05 Jun The non-digital disruptor
This is a guest post by Sam Chang of the Capital Gains Group, the group which brought us Wongamania – the world’s first modern economic card game. For more information, visit: http://www.capitalgainsgroup.com/
A lot have been studied and written on digital disruption in banking services, and almost nothing on non-digital disruption. Truth is a coin has two sides, one side with its value shown gets the most attention and the flip side being mostly ignored.
We have witnessed many traditional banking services being upended by digital disruptions, with payments being one of the most pronounced. First came PayPal, then recently Apple Pay and soon Android Pay. While virtual currency bitcoin is rejected by the banking world, this does not impede its increasing adoption by non-banking world, like Starbucks.
When a bank is unable to serve the unmet funding needs of a business, it can now turn to crowd financing as alternative. Today, moolahsense allow a business to raise funds directly from the public for a fixed return usually higher than bank deposits.
In this sea of change, digital disruption is obvious on the surface, while the strength of the undercurrents is less visible. Such forces are gradually changing the minds of the average investor. Advocates of financial literacy are the forces driving non-digital disruption, and they achieve this with a sense of human touch. Outlining here are the three main forces:
1) Financial bloggers
Unlike lifestyle bloggers who pursue commercial endorsements, financial bloggers are purists who provide objective and independent views on financial topics. Delivering their content with a sense of humility, they share knowledge and sometimes personal investing experiences that relate well to the average investor. With a growing readership, they exert a certain influence over the minds of their readers.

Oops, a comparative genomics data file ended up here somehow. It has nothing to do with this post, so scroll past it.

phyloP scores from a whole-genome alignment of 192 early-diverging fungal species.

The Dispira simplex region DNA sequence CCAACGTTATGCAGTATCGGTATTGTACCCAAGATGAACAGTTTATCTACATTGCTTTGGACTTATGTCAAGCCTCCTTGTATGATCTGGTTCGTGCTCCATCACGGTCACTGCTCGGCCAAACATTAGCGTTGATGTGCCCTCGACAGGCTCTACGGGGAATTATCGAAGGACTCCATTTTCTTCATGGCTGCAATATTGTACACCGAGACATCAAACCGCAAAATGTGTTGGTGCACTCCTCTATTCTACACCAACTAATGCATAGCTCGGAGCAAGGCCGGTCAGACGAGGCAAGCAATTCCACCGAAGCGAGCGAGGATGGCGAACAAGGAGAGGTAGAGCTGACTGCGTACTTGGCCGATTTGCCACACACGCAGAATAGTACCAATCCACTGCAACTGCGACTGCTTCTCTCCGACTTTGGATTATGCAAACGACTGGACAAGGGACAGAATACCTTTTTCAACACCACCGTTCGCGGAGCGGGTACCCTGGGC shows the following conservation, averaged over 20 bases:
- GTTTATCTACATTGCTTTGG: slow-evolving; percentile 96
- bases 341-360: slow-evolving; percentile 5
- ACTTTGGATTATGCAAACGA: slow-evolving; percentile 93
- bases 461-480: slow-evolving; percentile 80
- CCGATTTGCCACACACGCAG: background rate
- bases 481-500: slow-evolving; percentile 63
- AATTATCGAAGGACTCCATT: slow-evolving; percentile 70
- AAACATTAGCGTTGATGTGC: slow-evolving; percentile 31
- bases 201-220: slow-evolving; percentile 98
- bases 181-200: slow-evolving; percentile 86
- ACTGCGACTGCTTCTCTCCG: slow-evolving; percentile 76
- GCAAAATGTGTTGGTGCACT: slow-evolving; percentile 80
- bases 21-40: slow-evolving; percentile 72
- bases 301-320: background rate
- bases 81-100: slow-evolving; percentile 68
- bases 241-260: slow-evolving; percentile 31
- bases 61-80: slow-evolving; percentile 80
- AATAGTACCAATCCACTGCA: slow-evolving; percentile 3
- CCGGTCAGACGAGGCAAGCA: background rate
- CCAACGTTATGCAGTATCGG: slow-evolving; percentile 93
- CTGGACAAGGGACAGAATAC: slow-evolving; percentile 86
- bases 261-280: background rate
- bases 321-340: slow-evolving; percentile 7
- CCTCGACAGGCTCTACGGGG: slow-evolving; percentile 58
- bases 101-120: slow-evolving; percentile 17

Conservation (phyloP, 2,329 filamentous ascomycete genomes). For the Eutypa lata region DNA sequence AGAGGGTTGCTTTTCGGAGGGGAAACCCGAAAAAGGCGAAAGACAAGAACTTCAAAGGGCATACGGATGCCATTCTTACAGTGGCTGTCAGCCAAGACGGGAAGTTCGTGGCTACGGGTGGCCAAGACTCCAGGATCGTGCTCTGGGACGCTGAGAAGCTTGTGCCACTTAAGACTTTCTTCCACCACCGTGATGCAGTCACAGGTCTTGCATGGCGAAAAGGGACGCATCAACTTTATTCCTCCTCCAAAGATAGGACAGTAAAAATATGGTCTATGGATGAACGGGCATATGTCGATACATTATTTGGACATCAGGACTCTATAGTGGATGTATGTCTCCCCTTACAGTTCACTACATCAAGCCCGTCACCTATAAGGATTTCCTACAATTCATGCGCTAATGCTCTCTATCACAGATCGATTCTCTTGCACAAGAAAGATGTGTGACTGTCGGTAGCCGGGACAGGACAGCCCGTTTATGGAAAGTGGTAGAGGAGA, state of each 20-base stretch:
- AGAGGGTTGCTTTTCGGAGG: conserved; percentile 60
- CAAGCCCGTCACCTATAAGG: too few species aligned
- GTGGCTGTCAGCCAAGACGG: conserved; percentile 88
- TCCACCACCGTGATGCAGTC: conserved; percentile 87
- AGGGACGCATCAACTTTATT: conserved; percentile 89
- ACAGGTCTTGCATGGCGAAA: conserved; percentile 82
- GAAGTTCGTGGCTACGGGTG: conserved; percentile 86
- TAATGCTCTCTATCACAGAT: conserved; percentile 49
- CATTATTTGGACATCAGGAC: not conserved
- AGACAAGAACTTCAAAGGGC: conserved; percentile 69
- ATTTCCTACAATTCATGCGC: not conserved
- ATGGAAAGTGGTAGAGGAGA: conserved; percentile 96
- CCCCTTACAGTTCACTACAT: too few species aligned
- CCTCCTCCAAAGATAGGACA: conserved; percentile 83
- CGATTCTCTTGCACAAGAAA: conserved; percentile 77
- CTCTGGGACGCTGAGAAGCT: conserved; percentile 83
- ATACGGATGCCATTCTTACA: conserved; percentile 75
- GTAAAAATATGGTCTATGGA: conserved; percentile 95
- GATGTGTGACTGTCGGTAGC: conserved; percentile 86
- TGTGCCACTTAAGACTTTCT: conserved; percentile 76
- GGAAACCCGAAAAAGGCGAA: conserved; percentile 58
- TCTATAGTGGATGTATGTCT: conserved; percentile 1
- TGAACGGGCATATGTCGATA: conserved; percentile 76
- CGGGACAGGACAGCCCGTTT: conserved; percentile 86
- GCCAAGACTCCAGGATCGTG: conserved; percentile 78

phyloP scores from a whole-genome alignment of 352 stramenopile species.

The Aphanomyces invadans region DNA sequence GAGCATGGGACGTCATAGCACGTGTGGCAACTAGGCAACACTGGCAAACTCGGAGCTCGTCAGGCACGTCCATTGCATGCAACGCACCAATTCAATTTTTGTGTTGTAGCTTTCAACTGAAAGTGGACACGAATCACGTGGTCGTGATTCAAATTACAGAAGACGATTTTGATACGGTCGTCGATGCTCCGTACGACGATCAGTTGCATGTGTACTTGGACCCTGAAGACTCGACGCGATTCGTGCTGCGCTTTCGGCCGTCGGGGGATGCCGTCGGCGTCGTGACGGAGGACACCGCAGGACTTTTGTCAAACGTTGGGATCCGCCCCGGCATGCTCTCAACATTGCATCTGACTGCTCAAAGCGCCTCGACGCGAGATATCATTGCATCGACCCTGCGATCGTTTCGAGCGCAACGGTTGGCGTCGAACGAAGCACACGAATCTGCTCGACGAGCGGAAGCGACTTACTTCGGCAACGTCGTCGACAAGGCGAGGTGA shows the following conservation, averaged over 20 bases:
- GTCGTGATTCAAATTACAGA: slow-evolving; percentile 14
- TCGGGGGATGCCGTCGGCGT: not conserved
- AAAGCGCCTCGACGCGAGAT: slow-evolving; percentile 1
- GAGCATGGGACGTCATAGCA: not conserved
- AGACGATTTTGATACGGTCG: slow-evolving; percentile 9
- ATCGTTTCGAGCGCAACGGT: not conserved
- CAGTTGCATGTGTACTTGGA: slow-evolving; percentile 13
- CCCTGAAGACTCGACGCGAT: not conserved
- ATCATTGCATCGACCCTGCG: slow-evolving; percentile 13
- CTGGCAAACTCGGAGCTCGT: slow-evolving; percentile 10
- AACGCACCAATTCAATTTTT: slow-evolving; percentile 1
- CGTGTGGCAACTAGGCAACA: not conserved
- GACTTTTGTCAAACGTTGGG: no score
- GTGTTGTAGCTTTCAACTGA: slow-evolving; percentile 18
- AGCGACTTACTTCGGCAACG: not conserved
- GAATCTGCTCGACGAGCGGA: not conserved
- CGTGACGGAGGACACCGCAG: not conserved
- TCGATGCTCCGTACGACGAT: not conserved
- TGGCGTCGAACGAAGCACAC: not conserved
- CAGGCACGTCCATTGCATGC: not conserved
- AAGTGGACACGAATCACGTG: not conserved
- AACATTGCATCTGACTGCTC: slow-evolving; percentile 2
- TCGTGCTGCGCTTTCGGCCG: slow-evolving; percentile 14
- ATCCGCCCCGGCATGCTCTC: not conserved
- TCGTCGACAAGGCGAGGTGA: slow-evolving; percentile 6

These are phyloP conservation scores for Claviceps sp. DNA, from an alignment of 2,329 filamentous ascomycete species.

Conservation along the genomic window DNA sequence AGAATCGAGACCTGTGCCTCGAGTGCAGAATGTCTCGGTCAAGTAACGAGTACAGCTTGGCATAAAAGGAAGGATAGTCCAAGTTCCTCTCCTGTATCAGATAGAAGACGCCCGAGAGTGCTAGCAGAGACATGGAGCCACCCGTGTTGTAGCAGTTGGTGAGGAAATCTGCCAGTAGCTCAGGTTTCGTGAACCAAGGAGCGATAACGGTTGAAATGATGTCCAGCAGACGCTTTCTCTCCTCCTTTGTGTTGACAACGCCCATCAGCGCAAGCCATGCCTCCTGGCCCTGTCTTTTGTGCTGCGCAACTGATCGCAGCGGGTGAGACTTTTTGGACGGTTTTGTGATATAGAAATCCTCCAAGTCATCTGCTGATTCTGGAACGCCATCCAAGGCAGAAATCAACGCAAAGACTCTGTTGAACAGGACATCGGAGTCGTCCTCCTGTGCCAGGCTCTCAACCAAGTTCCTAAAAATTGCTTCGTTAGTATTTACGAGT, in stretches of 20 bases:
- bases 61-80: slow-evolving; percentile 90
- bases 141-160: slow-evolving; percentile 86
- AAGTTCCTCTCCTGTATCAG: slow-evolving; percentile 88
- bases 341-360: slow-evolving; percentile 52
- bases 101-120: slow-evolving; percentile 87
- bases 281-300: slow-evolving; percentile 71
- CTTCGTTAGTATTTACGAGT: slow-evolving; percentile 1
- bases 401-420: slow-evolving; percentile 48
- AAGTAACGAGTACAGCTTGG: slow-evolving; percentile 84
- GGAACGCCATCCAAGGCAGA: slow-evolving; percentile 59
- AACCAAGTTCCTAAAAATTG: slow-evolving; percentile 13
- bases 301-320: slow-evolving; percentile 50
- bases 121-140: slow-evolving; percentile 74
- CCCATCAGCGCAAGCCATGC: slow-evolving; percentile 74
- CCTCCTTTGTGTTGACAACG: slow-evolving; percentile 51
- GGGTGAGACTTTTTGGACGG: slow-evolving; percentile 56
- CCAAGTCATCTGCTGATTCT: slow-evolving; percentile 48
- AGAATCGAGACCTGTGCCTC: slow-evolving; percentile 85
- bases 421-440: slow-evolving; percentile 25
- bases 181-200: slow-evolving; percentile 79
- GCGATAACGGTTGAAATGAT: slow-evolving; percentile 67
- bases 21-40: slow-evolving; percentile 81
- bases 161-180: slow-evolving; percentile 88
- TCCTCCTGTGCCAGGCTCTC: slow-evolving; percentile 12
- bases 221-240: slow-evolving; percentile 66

In the recent year, their rising prominence have seen them being coming into mainstream. For instance, Invest Carnival 2015 organized by shareinvestor.com, which is under SPH. In early May, MAS (Money Authority of Singapore) met with our top few financial bloggers like bigfatpurse, cheerfulegg and turtleinvestor.
MAS is engaging them to get feedback on the effectiveness on their policies, and also to advance the financial literacy of the public through information dissemination in a manner that is relatable to the average investor.
2) Financial education providers
Notable ones like Wealth Academy Asia, founded by the charismatic success coach Adam Khoo, provide personal and professional training programmes related to financial literacy.
Particularly popular among parents who send their children to attend such courses, such financial education providers adopted a grassroots approach to open up the minds of their students to discover investment knowledge which is not taught in our schooling system.
3) Game designers
A minimum 2 player maximum 6 player game, it introduces 3 asset classes: stock, property and bond, and takes a player through the ups and downs of investing in them through the 4 economic cycles – growth, stagnation, recession and recovery.
The first player who gets 3 trust fund cards wins, where each trust fund can be exchanged with 8 wonga, the currency of the game. At every turn, each player can exercise various kinds of cards to create various headwinds or windfalls that associate to real life events, e.g. government raises interest rates, special dividend, hot money.etc. In the process of building up wonga to earn 3 trust fund cards, the player will enjoy the fun of making others lose money or helping others to increase their wonga takings.
Subtly, the game informs the very important message that investments can sometimes go south due to poor personal choices or external events beyond one’s control. A hit in Malaysia and Singapore, the Wongamania international edition is in works to take on the US and European markets.
The non-digital disruptors have set an irreversible course in levelling up the financial literacy of the masses. Gradually, more people will realise that banks are not their only choice to achieve personal financial freedom. This brings to mind a line drawn from the article “6 Reasons Why Financial Education Will Be A New Industry” by bigfatpurse, who still blogs and also provide financial education courses.
If we are right, our business will make money, and the financial literacy level will increase as a result. And yes, financial industry would shrink if financial education ever succeed. More bankers and advisors would lose their jobs but I think it is inevitable.